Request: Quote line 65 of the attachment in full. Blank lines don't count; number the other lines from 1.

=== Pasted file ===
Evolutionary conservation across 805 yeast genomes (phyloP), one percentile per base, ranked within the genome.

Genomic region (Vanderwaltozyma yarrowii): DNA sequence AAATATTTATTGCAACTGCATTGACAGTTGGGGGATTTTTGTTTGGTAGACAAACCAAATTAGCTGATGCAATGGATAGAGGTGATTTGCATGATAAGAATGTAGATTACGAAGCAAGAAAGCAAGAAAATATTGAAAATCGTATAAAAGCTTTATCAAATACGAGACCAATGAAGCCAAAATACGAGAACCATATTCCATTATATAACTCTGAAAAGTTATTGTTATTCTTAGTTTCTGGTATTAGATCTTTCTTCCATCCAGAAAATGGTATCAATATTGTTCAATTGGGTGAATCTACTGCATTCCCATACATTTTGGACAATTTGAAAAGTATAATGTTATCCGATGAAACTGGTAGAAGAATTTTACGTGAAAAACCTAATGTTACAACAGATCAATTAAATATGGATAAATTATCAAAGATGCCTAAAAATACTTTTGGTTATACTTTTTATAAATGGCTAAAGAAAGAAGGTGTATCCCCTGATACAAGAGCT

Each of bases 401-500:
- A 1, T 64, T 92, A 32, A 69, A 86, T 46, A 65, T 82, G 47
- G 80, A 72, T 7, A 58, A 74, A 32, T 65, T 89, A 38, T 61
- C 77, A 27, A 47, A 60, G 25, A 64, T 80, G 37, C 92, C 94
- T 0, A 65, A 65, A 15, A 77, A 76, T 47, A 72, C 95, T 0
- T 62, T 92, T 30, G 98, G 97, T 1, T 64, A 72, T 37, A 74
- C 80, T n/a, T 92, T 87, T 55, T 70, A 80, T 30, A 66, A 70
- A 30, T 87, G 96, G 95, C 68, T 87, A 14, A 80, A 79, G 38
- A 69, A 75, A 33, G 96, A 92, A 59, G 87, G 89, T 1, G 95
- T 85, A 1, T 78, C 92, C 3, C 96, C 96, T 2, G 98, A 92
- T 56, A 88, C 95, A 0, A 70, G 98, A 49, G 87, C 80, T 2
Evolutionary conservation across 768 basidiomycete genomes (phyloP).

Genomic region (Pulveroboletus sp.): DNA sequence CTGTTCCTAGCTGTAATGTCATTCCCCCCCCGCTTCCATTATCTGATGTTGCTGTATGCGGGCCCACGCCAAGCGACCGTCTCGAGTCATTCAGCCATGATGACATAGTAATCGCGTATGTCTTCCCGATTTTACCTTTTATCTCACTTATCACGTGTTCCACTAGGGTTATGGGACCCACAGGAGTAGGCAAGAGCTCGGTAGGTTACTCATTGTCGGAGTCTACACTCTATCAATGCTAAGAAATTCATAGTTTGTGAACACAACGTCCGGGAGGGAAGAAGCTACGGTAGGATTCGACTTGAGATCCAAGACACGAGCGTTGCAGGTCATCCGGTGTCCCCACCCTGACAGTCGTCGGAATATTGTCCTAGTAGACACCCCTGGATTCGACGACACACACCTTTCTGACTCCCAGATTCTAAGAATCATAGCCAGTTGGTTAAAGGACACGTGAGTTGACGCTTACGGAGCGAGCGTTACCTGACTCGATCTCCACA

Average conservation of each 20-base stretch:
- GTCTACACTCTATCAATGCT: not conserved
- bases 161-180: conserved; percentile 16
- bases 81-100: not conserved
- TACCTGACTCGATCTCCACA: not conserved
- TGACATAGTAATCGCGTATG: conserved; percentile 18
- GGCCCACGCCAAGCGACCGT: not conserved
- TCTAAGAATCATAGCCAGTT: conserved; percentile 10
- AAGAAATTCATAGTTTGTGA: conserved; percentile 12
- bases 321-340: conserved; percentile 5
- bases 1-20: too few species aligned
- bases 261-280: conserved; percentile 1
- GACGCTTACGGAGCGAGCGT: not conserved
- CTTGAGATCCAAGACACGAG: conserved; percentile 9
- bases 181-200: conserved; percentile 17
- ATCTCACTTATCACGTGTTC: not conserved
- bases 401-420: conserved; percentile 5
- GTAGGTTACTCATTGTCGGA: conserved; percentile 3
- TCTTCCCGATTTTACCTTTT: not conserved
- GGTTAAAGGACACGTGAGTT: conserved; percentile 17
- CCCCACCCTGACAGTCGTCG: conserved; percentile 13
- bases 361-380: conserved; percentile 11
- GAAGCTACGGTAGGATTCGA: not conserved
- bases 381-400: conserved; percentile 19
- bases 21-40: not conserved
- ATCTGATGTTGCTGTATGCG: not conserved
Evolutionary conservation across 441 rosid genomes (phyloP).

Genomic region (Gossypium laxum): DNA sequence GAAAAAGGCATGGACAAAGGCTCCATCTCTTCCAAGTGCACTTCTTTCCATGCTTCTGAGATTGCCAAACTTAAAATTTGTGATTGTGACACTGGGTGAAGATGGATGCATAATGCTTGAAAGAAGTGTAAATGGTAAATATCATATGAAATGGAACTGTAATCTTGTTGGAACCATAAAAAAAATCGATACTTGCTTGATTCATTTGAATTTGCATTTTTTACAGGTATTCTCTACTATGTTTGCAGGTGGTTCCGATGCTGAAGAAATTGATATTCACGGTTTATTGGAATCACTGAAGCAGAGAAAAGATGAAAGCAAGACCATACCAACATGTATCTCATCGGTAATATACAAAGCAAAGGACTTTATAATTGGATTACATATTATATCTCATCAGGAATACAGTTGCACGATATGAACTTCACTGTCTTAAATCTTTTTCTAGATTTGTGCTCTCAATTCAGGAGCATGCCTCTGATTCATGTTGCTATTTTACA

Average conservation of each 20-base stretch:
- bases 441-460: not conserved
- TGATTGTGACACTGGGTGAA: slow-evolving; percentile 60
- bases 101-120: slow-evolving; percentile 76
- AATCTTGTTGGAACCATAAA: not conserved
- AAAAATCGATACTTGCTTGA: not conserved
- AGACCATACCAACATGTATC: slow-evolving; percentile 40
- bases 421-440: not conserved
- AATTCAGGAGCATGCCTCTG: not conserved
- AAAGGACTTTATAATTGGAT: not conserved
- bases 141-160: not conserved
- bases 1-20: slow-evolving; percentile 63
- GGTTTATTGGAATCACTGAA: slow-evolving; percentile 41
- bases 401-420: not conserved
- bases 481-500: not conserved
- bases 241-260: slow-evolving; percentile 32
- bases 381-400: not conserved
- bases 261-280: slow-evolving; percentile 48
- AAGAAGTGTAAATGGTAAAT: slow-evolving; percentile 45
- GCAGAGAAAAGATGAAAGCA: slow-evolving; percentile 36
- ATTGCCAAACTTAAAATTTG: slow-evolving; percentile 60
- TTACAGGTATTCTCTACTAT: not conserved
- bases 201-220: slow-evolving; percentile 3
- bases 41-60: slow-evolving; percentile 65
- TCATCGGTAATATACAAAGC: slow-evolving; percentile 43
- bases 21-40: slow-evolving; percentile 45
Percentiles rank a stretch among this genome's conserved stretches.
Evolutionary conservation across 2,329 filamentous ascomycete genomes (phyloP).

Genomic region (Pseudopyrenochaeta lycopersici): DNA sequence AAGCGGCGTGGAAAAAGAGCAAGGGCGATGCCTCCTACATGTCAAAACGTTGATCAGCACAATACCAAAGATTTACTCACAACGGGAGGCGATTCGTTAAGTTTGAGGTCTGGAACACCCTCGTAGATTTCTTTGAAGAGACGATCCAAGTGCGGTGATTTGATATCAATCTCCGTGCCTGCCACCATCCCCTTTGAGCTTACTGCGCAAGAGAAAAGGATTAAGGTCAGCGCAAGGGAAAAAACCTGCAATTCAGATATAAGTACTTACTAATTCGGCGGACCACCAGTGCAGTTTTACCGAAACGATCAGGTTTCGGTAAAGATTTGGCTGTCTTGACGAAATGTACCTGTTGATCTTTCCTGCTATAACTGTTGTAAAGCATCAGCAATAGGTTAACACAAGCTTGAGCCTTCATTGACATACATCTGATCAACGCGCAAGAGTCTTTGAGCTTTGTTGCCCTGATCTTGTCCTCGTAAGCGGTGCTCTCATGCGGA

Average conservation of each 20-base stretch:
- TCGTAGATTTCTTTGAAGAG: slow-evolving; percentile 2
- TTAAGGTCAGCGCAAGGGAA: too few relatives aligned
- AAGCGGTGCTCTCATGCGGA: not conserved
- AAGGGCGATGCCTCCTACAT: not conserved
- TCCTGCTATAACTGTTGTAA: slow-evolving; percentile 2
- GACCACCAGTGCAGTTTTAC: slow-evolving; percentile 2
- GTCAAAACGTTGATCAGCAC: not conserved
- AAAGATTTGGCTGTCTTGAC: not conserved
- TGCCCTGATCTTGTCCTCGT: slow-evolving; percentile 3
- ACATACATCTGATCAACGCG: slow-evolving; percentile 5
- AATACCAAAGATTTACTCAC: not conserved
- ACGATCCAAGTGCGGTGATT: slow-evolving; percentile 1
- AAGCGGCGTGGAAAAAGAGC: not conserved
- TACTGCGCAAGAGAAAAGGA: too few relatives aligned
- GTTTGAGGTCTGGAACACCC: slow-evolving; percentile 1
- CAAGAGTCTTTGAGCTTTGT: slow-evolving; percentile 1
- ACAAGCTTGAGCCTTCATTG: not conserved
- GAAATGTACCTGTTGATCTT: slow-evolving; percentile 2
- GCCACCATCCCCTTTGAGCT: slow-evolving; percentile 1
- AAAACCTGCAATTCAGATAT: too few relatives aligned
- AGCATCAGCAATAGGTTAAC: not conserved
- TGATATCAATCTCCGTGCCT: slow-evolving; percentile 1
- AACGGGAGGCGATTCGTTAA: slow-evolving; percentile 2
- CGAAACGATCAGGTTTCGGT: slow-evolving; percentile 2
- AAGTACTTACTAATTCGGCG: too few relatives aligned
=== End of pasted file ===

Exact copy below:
- TTACAGGTATTCTCTACTAT: not conserved